Song C, Feodorova Y, Guy J, Peichl L, Jost KL, Kimura H, Cardoso MC, Bird A, Leonhardt H, Joffe B, Solovei I. 2014 DNA methylation reader MECP2: cell type- and differentiation stage-specific protein distribution. Epigenetics & Chromatin, 7, 17

top 

Functional organization of rod nuclei, ecology, ethology and the evolution of mammals


ag_solovei_image_5We aim to correlate evolution of lifestyle with evolution of vision in a number of mammalian groups. Currently we are collecting retinal material to fill gaps in the mammalian evolutionary tree. The analysis includes immunostaining of retinal cryosections for histone modifications and nuclear lamina proteins. Mammals with inverted rod nuclei express neither LamA/C nor LBR, whereas all mammals with a conventional chromatin pattern express either LBR or LamA/C. Because the transition from nocturnal to diurnal lifestyle occurred in a number of mammalian taxa, each of the two proteins was independently reacquired several times.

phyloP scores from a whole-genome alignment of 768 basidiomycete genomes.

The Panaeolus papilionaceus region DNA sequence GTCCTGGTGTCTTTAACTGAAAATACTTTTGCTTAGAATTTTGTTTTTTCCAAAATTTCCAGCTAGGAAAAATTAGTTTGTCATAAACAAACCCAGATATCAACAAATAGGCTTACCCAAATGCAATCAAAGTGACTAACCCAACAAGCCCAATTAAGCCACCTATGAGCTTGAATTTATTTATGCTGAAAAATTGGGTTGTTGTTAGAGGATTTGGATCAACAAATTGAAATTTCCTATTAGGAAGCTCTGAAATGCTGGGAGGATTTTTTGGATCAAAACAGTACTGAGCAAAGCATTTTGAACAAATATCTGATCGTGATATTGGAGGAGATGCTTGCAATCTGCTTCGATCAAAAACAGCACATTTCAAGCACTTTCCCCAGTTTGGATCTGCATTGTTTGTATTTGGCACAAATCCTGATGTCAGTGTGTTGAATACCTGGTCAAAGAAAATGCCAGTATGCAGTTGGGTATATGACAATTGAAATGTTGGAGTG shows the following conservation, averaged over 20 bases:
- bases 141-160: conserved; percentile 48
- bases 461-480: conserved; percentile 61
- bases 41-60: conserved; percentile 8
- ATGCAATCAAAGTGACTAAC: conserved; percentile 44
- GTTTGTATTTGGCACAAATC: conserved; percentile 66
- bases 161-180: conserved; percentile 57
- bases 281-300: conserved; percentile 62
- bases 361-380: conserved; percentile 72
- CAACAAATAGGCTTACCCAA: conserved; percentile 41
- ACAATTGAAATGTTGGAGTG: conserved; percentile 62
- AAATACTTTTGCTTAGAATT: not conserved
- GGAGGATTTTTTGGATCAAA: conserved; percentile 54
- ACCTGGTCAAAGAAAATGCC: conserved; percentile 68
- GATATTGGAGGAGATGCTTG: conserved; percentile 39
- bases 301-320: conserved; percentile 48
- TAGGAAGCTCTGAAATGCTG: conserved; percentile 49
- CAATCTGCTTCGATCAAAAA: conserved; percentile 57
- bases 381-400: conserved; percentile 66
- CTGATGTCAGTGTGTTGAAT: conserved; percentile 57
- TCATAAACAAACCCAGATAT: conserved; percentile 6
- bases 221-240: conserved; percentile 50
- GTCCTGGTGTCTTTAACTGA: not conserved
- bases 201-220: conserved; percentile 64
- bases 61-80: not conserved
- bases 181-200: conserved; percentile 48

Related papers:

Solovei I, Kreysing M, Lanctot C, Koesem S, Peichl L, Cremer T, Guck J and  Joffe B (2009). Nuclear Architecture of Rod Photoreceptor Cells Adapts to Vision in Mammalian Evolution. Cell, 137, 356-368

Solovei I, Wang AS, Thanisch K, Schmidt CS, Krebs S, Zwerger M, Cohen TV, Devys D, Foisner R, Peichl L, Herrmann H, Blum H, Engelkamp D, Stewart CL, Leonhardt H and Joffe B (2013). LBR and Lamin A/C Sequentially Tether Peripheral Heterochromatin and Inversely Regulate Differentiation. Cell, 152, 584-598

top 

Diurnality and nocturnality in primates: An analysis from the rod photoreceptor nuclei perspective
 

Diurnality, associated with enhanced visual acuity and color vision, is typical of most modern primates. However, it remains a matter of debate when and how many times primates re-acquired diurnality or returned to nocturnality. We analyzed the features specific to nocturnal and diurnal vision that were recently found in the nuclei of mammalian rod photoreceptor cells in 11 species representing various groups of the primates as well as the related tree shrew and colugo.